int row = 0;
int col = 0;
int dx = 1;
int dy = 0;
int dirChanges = 0;
int visits = m;

for (int i = 0; i < n * m; i++) {
System.out.print(matrix[row][col] + " ");
visits--;
if (visits == 0) {
visits = m * (dirChanges %2) + n * ((dirChanges + 1) %2) - (dirChanges/2 - 1);
int temp = dx;
dx = -dy;
dy = temp;
dirChanges++;
}

col += dx;
row += dy;
}
``````

The output of this program is:

1 2 3 4 5 6 7 8 9 10 11 12 13 14 15 16 17 18 19 20 21 22 23 24 25 26 27 28 29 30 31 32 33 34 35 36 37 38 39 40 41 42 43 44 45 46 47 48

-

To #1

I wrote the program but the result looks like this:

``````00000
10000
11000
11100
.....
``````

I don't know maybe I have not understood your algorythm or any other problem happened. Here is code:

``````  n:=16;
x:=1;
For i:=1 to (n div 2) do
begin
For p:=i to n-i+1 do
begin
a[n-i+1,p]:=x;
end;

For q:=n-i to i do
begin
a[q,n-i+1]:=x;
end;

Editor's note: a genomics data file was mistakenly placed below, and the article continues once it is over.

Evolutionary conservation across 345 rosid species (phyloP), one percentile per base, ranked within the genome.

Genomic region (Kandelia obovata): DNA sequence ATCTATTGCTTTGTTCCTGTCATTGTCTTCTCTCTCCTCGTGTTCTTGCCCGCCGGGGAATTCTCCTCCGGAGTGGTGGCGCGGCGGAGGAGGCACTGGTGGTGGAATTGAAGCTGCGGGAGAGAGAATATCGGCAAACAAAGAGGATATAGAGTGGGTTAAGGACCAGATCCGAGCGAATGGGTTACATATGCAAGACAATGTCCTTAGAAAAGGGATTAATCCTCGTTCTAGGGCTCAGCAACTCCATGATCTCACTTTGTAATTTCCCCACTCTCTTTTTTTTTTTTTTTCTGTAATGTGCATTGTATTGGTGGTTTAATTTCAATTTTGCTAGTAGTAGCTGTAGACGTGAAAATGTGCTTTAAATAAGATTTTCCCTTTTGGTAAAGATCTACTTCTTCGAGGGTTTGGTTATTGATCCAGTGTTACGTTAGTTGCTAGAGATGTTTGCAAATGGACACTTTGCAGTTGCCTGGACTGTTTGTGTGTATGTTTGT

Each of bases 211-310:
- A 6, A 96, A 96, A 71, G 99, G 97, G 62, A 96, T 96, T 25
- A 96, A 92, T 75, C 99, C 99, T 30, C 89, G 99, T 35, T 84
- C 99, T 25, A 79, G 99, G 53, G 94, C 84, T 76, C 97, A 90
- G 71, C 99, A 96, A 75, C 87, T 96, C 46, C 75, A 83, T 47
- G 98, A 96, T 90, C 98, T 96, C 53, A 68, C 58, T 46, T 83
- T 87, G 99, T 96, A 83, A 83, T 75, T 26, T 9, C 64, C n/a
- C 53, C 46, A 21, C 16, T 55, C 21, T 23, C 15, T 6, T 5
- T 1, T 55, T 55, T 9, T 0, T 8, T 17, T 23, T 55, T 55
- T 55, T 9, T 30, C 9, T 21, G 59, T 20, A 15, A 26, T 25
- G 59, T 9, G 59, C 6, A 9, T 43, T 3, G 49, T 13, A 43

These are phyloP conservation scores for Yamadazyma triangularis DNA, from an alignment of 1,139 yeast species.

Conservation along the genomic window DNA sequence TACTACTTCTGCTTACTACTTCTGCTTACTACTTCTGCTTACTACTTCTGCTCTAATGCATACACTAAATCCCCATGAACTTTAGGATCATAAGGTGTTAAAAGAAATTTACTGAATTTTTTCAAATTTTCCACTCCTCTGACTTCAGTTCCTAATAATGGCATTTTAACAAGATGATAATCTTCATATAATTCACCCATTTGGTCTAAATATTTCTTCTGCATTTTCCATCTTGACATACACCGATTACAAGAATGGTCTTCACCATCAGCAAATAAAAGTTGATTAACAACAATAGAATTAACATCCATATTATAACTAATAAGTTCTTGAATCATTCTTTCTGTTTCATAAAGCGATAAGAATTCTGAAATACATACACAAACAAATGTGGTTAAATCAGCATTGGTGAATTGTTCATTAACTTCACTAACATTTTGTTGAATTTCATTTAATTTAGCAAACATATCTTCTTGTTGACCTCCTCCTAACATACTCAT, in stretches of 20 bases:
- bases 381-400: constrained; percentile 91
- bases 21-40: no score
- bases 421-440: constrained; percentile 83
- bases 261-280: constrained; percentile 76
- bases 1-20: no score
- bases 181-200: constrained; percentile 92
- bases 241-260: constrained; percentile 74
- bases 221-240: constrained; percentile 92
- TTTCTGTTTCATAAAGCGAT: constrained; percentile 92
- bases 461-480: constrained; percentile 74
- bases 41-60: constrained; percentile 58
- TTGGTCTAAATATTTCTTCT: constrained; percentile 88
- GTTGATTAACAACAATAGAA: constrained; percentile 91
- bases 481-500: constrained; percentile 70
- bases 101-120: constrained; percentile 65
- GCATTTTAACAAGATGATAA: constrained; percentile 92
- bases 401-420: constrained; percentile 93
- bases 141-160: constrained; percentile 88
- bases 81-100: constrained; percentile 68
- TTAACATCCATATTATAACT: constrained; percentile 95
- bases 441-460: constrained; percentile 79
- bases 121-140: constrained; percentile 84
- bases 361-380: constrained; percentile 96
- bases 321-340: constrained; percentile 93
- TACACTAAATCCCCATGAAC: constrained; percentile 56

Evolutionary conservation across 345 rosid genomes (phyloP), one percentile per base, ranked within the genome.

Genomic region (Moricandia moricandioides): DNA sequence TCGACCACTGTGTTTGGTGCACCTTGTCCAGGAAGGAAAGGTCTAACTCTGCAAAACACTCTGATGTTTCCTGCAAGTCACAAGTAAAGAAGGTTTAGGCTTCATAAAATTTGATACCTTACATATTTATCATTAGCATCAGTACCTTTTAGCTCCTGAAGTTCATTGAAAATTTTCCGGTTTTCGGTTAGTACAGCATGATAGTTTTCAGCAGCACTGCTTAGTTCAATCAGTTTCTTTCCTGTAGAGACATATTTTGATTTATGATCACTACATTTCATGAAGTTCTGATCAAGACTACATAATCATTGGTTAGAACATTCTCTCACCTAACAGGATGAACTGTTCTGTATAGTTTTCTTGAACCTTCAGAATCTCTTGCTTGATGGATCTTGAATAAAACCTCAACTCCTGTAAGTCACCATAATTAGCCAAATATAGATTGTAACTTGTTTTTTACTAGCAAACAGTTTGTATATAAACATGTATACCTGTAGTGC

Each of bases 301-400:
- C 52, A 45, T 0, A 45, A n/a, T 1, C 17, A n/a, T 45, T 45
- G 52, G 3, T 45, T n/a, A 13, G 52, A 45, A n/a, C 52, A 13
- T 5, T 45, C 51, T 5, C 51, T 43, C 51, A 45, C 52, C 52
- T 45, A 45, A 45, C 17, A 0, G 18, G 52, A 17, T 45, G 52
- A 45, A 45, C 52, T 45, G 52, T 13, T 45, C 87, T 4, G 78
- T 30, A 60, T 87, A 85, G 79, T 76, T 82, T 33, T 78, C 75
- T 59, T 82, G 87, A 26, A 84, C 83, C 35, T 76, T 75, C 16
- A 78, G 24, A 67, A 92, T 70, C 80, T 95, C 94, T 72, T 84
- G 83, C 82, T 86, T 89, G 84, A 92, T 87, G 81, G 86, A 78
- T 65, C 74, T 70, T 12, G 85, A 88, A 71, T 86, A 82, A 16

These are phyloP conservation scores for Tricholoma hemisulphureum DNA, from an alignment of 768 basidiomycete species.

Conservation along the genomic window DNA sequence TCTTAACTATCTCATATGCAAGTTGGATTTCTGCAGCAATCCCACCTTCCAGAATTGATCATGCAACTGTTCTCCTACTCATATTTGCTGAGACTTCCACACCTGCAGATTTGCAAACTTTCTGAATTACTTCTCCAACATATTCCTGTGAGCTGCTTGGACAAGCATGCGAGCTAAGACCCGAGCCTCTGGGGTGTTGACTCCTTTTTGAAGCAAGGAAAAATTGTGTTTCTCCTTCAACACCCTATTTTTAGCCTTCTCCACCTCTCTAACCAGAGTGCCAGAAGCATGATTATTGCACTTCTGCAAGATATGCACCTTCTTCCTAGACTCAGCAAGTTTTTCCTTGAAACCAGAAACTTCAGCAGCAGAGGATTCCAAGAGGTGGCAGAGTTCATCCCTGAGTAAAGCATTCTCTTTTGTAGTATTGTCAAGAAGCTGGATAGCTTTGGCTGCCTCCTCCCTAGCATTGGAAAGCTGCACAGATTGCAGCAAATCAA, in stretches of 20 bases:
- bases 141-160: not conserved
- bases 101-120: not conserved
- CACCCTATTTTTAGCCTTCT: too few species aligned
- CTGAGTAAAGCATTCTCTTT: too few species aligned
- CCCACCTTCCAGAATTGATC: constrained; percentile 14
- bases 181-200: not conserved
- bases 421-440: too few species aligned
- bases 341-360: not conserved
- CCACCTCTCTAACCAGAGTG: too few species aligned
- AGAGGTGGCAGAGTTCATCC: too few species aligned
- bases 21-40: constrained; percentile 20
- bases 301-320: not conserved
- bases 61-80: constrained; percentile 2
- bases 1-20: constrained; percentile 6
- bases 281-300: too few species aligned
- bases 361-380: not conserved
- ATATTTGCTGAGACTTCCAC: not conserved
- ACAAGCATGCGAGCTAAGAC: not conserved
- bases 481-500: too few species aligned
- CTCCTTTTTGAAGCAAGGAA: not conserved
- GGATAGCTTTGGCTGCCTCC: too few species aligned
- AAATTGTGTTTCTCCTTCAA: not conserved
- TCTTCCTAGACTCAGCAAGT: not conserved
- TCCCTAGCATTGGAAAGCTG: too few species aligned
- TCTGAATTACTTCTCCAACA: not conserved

For o:=n-i to i do
begin
a[i,o]:=x;
end;

For u:=i+1 to n-i do
begin
a[u,i]:=x;
end;
end;
``````

So I tried to write #2 program from php to pascal and it works. Now I will fix it to write numbers clockwise and start from center of array.

Big thank you all.

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CurValue = n * n;

End point is the most down left point.

We'll visit from the end point to the first point ( we assign values with visiting )

Every cell has zero value at the beginning.

``````x = n-1;

y = 0;

arr[x][y] = CurValue;

while ( CurValue greater than zero )
{

keep going right until you face a cell that has non-zero value or until you reach the most right cell

keep going top until you face a cell that has non-zero value or until you reach the most top cell

keep going left until you face a cell that has non-zero value or until you reach the most left cell

keep going down until you face a cell that has non-zero value or until you reach the most down cell

}

note: with each cell you visit then do the following :